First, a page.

I’m going to go ahead and say it: yes.
While it’s still early yet, compare the Flames through their first nine games to the Flames since Brodie returned. Adding a top pairing defenceman back to any lineup is huge, but the Flames have completely turned it around since his return, even if they haven’t been winning all the time.
It isn’t even just that, though. It isn’t even that since returning from injury, he’s immediately stepped into huge minutes, playing in all situations and controlling the play each time. It isn’t that he’s currently leading the team with a 59.22% 5v5 CF, which is flat out ridiculous, even though it really does need to be stressed it’s early.
Giordano did not look Norris-caliber until he started playing with Brodie. He’s still a perfectly good player, but Brodie took him to the next level. Without him, he isn’t performing as well.
So, to that end, I would really like to see Brodie paired with Hamilton. Hamilton’s struggles have disappeared in third pairing minutes; Russell’s, on the other hand, remain (although they’re less magnified when he has a not-Wideman partner). Hamilton was anticipated to come in as a top four defenceman, and given that he’s 22 years old, he’ll have ample time to work his way back into that role with the Flames.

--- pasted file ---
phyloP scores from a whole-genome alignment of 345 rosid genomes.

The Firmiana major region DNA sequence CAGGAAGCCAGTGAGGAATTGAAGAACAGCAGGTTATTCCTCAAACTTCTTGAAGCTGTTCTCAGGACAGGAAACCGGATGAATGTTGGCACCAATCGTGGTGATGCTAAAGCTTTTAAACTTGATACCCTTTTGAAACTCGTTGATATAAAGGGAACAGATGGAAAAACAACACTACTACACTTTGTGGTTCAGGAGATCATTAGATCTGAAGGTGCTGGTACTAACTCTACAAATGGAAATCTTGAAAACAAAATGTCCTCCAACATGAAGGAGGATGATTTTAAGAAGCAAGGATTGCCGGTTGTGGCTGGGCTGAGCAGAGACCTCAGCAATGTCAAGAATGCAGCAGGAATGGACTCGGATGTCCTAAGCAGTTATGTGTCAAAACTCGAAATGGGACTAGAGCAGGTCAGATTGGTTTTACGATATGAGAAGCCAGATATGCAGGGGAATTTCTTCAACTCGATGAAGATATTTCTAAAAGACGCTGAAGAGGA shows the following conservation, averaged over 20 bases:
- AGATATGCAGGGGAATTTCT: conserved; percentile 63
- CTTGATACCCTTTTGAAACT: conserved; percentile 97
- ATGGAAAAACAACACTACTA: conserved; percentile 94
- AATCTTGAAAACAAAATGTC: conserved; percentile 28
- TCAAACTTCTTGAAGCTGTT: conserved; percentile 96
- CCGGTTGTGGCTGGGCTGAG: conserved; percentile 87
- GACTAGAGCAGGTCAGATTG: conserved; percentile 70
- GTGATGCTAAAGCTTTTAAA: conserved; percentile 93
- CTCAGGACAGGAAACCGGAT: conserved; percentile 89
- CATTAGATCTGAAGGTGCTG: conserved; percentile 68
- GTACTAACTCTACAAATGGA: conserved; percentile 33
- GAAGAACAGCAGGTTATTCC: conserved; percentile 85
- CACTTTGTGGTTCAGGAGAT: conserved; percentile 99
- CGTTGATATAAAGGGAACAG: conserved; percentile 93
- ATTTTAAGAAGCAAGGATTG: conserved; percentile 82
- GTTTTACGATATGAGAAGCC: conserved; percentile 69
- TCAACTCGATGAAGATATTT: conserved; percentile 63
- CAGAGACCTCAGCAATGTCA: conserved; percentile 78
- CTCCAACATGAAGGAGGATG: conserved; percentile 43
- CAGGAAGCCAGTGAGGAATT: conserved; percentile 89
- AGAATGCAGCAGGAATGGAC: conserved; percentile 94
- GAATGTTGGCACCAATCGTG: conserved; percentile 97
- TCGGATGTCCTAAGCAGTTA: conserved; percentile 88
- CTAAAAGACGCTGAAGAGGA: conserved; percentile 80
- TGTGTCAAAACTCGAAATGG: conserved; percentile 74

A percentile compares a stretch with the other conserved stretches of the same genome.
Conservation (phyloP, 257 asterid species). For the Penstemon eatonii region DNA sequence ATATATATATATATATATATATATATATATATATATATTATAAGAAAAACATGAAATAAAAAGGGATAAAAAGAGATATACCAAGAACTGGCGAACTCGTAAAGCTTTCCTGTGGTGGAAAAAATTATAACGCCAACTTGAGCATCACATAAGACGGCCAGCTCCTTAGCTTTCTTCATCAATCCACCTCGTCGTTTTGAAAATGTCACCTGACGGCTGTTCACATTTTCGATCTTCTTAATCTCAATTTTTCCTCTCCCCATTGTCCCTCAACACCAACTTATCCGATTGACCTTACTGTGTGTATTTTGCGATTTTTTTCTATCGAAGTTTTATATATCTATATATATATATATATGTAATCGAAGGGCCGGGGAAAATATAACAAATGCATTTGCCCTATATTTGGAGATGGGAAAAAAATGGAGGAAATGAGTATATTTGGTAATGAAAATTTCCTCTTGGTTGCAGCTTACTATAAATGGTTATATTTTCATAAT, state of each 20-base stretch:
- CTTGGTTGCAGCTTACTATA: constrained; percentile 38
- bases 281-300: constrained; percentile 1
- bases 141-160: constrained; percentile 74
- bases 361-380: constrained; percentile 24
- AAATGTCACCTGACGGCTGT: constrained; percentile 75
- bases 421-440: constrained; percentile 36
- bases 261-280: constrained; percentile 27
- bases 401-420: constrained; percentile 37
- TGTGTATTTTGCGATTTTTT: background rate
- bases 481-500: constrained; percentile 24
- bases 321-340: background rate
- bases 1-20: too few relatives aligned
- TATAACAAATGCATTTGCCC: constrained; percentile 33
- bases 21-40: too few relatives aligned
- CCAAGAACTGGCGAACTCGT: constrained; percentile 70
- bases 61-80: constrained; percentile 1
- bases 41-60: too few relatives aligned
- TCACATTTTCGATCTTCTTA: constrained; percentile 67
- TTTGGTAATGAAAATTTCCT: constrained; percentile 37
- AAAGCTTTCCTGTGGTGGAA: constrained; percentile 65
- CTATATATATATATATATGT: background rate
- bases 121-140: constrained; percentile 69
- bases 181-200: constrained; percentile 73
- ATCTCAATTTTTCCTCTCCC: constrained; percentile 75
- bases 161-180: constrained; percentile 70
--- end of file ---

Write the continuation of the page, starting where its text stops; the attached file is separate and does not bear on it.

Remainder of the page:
But if Brodie can turn Giordano into a Norris contender, what can he do with Hamilton? This could still very well be the top pairing of the future, and the two deserve a look together.
This is a completely different team with Brodie in the lineup.
And his cap hit is only $4.65 million. Until he’s 30 years old.
Goaltending: the easiest scapegoat
Karri Ramo had a save percentage of .826%. That’s bad.
He let in four goals on 23 shots: two at even strength, and two on the powerplay. The four goals were:
- A tip. A tip Ramo was in position to be able to save, but a tip nonetheless.
- A powerplay rifle probably nobody was stopping.
- Fancy schmany powerplay puck movement, complete with a pass from one side to the other that nobody reacted quickly enough to stop.
- A turnover 180 feet away, complete with inadequate backchecking and a third man coming in to finish the play off, leaving next to no chance.
Could Ramo have stopped some of those? Yeah. He could have been in position to deal with the tip. He could have gotten a hand on the point shot. He could have had quicker lateral movement.
But while he didn’t, the Oilers didn’t score any garbage goals (though you can debate that tip amongst yourselves). Goals three and four, in particular, are more on the skaters than the goalie: a passive penalty kill that allowed for an open net, and a complete breakdown by the forwards on the ice.
The Flames having a terrible save percentage is a concern, but it’s far from the only concern. Trading for a new goalie likely does not stop any of those issues.